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This chapter is from the book

Lab 4: Configuring Policy-Based Routing—Part II

Lab Walkthrough

Configure the Frame Relay switch and attach the three routers in a back-to-back fashion to the frame switch. Use V.35 cables to connect the routers. Create the four Ethernet LANs by the use of switches or hubs, as illustrated in Figure 2-12.

After the physical connections are complete, assign IP addresses to all LAN and WAN interfaces as depicted in Figure 2-12. Configure a Frame Relay network as a single multipoint network between all routers on the WAN. Use the DLCIs from the diagram. Because the Frame Relay network is a multipoint, keep in mind that you will need to disable EIGRP split horizon at some point. At this time, you will also want to set the bandwidth statements so that EIGRP chooses the best possible path through the network. Example 2-49 lists the Frame Relay configuration of all the routers.

Example 2-49 Frame Relay Configurations for the wow, plains, and swamp Routers

hostname wow
!
interface Serial0
 bandwidth 1544          _BW for EIGRP
 ip address 192.168.1.7 255.255.255.0
 encapsulation frame-relay
 no ip split-horizon eigrp 65002      _used to disable split-horizons
 no ip mroute-cache
 frame-relay map ip 192.168.1.3 102 broadcast  _Map statement to plains
 frame-relay map ip 192.168.1.4 302 broadcast  _Map statement to swamp
 frame-relay lmi-type cisco
!
hostname plains
!
interface Serial1/0
 bandwidth 1544          _BW for EIGRP
 ip address 192.168.1.3 255.255.255.0
 encapsulation frame-relay
 frame-relay map ip 192.168.1.4 101 broadcast  _Map statement to swamp
 frame-relay map ip 192.168.1.7 101 broadcast  _Map statement to wow
 frame-relay lmi-type cisco
!

hostname swamp
!
interface Serial0/0
 bandwidth 64          _BW for EIGRP
 ip address 192.168.1.4 255.255.255.0
 encapsulation frame-relay
 no ip mroute-cache
 frame-relay map ip 192.168.1.3 206 broadcast  _Map statement to plains
 frame-relay map ip 192.168.1.7 206 broadcast  _Map statement to wow
 frame-relay lmi-type cisco
!

After configuring all the LAN and WAN interfaces, assign IP addresses and verify local connectivity. All routers should be able to ping their adjacent routers. For instance, plains, swamp, and forest should all be able to ping the others' Ethernet address. When local connectivity is verified, you can begin to configure routing protocols.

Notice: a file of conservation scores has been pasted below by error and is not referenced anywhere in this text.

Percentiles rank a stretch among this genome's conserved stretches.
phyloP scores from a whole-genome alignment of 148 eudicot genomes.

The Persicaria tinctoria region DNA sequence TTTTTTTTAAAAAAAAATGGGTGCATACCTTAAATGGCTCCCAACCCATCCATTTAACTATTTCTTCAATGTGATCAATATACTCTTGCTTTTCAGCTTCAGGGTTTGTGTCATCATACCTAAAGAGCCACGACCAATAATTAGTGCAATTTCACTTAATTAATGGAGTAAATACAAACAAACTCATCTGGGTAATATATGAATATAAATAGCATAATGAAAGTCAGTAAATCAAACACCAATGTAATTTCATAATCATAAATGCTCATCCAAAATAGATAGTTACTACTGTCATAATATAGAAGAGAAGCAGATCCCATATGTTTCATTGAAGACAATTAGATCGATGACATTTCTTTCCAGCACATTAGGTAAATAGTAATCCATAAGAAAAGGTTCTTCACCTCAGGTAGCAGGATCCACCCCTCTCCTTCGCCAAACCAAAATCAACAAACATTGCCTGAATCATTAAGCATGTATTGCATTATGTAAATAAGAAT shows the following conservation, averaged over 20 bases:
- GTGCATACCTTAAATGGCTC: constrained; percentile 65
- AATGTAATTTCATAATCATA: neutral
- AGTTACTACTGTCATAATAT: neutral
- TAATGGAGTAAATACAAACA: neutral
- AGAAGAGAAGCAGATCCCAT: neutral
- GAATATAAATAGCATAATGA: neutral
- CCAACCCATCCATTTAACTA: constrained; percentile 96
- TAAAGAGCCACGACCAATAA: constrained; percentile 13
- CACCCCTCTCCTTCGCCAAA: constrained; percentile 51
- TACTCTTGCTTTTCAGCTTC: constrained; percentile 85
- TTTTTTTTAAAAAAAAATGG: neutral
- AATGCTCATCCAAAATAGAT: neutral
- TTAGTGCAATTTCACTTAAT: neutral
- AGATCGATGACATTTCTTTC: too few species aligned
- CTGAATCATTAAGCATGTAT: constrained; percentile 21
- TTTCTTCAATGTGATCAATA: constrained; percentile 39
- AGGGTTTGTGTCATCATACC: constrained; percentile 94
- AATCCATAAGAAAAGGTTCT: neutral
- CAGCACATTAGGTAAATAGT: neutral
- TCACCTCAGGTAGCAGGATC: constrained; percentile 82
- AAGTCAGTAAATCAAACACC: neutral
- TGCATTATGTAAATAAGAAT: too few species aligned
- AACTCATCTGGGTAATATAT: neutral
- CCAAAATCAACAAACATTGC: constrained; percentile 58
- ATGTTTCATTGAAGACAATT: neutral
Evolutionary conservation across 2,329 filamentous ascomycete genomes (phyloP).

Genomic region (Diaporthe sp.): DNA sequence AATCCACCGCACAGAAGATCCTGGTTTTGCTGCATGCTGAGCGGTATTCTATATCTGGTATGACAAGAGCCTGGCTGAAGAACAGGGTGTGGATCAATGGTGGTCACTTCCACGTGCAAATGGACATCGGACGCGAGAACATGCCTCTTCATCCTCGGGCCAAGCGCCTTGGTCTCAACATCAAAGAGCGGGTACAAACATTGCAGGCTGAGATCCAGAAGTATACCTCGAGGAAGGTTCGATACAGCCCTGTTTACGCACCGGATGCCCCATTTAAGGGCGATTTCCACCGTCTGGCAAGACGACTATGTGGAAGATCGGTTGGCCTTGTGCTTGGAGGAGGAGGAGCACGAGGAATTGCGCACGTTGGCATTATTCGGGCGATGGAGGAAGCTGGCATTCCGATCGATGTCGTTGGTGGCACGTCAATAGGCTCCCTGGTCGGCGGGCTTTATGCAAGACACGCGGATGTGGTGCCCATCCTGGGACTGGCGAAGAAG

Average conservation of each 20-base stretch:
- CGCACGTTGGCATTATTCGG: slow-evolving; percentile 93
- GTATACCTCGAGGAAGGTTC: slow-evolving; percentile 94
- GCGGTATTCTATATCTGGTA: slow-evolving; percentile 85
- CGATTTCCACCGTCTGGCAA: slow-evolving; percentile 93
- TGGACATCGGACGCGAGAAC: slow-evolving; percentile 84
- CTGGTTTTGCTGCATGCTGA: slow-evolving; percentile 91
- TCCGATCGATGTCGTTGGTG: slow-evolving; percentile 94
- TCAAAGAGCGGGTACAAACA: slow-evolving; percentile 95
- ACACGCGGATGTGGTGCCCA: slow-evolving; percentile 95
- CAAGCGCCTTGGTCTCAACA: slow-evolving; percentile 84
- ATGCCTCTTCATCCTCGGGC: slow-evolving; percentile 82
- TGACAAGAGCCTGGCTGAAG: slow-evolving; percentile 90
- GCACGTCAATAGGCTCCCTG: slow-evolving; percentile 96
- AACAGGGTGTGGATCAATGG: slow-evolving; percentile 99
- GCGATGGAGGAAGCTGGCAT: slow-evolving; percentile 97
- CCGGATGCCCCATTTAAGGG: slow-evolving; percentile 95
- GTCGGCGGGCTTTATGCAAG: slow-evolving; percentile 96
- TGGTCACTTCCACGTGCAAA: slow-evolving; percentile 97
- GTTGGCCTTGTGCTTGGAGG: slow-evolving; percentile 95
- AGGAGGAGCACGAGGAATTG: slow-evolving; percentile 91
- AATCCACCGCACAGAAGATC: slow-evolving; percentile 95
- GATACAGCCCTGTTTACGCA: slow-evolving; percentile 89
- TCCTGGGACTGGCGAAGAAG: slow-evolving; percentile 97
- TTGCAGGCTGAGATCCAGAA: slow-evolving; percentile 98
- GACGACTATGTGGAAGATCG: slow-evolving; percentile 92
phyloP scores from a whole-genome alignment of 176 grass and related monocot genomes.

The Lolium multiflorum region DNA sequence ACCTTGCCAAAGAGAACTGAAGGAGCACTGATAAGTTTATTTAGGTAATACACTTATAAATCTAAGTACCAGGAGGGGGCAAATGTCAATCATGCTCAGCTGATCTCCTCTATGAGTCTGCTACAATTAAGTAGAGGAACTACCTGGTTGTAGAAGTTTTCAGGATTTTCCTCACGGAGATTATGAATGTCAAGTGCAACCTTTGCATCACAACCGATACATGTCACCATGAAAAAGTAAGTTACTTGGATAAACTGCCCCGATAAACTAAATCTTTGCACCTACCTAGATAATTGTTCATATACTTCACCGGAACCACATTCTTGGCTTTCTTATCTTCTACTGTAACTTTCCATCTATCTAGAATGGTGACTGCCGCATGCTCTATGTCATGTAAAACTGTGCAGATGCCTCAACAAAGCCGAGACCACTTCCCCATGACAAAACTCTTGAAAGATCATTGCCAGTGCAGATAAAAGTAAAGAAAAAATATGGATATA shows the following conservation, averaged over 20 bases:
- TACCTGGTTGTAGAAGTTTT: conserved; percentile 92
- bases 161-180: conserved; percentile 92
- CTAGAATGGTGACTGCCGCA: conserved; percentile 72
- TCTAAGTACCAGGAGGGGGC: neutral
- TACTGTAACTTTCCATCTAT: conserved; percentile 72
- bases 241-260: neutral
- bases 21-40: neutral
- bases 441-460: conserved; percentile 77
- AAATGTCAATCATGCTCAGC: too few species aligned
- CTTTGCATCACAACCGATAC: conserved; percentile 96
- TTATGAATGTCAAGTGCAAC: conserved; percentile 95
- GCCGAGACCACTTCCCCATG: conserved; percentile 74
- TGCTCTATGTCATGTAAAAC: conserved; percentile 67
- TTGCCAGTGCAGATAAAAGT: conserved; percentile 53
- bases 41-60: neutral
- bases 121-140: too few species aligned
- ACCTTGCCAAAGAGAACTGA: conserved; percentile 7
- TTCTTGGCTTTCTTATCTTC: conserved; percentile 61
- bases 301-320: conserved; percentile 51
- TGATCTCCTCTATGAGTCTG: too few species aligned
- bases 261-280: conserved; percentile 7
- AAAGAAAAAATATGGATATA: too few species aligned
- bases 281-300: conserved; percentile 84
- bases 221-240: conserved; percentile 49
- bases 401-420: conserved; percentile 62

Begin by configuring the EIGRP domain between all the routers, starting with the wow router. On the wow router, you need two network statements, one for network 172.16.0.0 and one for 192.168.1.0. This router also needs to generate a default route for Internet traffic. To generate a default route, configure a default static route to the address 206.191.241.41 with the command ip route 0.0.0.0 0.0.0.0 206.191.241.41. For the wow router to advertise this route, it needs to be redistributed into EIGRP. Example 2-50 lists the configuration of EIGRP on the wow router.

Example 2-50 EIGRP Configuration for wisonsin_x

hostname wow
!
router eigrp 65002
 redistribute static      _redistribute the default route
 network 172.16.0.0
network 192.168.1.0
 default-metric 10000 100 254 1 1500  _default metric
 no auto-summary
!
ip classless
ip route 0.0.0.0 0.0.0.0 206.191.241.41  _default route

NOTE

Packets will only follow a default route when ip classless is enabled.

Because the Frame Relay network is a multipoint, you should disable split horizon for EIGRP on the serial interface with the command no ip split-horizon eigrp 65002. Without disabling EIGRP split horizon, if the Ethernet link between the plains and swamp routers were broken, routes from the swamp router would not reach the plains router, and routing would be broken. Another important part of the EIGRP configuration, listed in the preceding example, is the configuration of the bandwidth statements on the serial interface. The configuration of the bandwidth statements will allow EIGRP to pick the best possible path for routing.

The EIGRP configurations on the plains and swamp routers resemble that of the wow router. Example 2-51 lists the configurations.

Example 2-51 EIGRP Configuration of the plains and swamp Routers